Psoriasis causes red, scaly patches to appear on the skin. It can look like a rash, so you may worry that you could get it from someone else or pass it to others. But rest easy: It's not contagious. You cannot catch the disease by touching someone who has it.
But that doesn't mean you can forget all about psoriasis care when summer arrives. Follow these five tips to manage your condition in the summer:
No. 1: Soak Up the Sun -- Responsibly
Most people with psoriasis find that it gets better in sunlight.
"About 15 to 20 minutes a day of unprotected sun exposure can be helpful for psoriasis flares," Boh says.
But sunbathing doesn't work for everyone. And even if it does work for you, be careful not to overdo it. Besides raising your risk of skin cancer, you can make your psoriasis worse if you get a sunburn.
"Any minor skin trauma, including sunburn, can cause Koebner phenomenon -- psoriasis plaques that form at the site of the skin injury," says Kristina Callis Duffin, MD. She's an assistant professor in the department of dermatology at the University of Utah.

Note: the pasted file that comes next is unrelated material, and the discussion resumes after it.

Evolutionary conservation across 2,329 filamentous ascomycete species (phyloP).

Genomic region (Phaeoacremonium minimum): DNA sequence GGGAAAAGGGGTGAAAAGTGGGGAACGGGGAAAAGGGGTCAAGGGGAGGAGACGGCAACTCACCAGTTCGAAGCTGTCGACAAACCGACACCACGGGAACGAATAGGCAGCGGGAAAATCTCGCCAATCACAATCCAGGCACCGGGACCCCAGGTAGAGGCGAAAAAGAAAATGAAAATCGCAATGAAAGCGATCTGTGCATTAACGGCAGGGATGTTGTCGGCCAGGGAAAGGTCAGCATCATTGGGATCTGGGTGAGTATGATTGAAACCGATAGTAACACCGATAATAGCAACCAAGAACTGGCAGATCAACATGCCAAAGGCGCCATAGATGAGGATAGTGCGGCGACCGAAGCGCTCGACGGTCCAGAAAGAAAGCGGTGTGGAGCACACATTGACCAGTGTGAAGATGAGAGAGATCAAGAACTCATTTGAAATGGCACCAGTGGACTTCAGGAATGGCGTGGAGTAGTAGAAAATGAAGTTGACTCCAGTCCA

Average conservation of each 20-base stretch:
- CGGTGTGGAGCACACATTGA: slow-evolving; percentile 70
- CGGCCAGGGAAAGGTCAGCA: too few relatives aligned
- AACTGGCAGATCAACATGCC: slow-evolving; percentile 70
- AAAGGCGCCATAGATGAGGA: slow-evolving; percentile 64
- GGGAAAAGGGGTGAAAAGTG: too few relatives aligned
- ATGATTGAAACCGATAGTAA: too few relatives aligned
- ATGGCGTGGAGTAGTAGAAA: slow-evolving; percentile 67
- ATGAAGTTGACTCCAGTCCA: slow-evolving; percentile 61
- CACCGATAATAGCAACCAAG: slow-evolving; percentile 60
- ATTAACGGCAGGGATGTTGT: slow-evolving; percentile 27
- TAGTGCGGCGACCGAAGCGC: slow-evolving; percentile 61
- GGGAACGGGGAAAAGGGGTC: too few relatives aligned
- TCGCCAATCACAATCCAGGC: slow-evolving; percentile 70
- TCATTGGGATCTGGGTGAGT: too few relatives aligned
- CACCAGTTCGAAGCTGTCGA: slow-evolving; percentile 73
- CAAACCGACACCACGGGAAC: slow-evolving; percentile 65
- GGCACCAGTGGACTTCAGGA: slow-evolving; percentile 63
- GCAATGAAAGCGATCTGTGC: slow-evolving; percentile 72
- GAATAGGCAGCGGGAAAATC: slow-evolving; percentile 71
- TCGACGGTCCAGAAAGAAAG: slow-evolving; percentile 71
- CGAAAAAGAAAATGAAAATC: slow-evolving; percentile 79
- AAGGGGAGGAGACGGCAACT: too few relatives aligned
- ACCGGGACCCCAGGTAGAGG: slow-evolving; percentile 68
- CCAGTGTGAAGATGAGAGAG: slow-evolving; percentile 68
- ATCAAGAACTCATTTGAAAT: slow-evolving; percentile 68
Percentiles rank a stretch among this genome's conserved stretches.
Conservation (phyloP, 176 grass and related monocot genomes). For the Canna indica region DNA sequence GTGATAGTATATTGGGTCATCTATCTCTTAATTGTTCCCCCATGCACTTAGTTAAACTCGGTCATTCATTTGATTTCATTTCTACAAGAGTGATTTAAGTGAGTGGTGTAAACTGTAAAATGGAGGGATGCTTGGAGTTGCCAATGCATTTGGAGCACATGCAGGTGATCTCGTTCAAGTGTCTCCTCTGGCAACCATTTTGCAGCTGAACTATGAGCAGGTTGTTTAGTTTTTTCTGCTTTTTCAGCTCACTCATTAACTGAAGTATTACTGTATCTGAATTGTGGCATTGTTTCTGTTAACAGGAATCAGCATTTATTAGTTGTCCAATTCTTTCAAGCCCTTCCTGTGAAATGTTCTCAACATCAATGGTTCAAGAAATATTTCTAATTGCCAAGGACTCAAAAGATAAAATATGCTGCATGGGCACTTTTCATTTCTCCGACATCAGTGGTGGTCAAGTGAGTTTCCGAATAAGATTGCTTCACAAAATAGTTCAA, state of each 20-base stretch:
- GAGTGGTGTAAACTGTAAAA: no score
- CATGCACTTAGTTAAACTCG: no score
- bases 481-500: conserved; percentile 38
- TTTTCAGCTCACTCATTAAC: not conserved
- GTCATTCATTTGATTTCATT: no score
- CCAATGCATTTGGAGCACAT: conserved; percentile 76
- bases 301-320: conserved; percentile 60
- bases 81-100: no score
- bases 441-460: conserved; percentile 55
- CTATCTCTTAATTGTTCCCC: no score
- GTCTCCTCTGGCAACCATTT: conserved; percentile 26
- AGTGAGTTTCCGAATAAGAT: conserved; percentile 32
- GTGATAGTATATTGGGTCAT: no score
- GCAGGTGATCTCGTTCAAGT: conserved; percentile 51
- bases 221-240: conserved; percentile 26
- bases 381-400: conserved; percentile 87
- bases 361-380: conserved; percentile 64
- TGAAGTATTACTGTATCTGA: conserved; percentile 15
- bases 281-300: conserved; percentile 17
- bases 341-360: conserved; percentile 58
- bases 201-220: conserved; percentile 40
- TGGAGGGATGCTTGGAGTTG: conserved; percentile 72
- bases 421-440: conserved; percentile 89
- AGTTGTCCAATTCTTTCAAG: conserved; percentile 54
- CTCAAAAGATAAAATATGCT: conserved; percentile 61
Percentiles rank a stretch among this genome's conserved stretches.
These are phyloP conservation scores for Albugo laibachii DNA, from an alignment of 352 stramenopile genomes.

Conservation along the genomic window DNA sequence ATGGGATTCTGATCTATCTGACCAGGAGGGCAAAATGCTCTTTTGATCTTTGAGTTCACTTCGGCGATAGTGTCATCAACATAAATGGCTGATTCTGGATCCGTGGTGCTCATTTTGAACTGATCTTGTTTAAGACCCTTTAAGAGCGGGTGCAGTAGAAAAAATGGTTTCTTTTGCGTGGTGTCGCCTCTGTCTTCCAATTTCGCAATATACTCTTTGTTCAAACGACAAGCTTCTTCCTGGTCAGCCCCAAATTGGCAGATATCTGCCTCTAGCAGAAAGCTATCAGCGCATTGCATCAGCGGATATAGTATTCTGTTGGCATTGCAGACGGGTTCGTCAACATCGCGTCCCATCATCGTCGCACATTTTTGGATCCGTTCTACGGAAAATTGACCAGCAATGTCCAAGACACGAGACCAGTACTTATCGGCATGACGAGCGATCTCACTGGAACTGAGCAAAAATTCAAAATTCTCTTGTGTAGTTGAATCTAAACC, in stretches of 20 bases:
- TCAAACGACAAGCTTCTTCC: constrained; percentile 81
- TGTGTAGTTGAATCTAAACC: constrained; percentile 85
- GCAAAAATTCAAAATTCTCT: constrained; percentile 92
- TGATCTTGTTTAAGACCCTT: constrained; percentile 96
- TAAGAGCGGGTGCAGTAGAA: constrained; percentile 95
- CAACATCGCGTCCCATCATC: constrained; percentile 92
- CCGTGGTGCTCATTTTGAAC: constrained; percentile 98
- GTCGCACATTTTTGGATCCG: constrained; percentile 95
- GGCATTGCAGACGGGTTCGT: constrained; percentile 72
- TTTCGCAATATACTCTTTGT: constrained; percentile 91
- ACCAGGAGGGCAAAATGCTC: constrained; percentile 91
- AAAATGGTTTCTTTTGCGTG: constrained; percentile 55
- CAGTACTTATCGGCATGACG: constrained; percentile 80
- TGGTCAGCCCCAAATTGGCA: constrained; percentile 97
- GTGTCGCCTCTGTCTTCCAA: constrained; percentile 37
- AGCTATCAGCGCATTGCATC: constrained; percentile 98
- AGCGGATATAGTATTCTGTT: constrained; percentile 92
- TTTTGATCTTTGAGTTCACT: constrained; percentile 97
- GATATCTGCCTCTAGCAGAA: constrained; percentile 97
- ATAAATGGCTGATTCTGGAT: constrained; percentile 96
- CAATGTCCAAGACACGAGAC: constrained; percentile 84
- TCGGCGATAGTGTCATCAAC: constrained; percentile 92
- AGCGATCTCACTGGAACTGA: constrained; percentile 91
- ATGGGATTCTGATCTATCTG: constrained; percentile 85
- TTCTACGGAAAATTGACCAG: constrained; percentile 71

"So proceed with caution when you're getting sun," Callis Duffin says. "Psoriasis medications, as well as some other drugs like antibiotics, can also make you more sensitive to the sun in general."
No. 2: Be Water-Wise
Swimming can be a mixed blessing for people with psoriasis. Many say that a soak in a pool or hot tub can soften and help you shed patches of hard, flaking skin. On the other hand, chlorine can further dry out your skin.
"I recommend that my patients rinse off in the shower and use moisturizer immediately after getting out of a chlorinated pool or hot tub," Boh says. "The saltwater in ocean swimming often provides relief from psoriasis, but if you have a bad flare with areas that are open, there's also a risk of infection."
No. 3: Keep Bug Bites Away
Insect bites can also trigger Koebner phenomenon, so protect yourself from mosquitoes and other bugs with a heavy layer of insect repellent.
"If you get bitten, apply a topical corticosteroid right away so that it doesn't get worse," Boh says.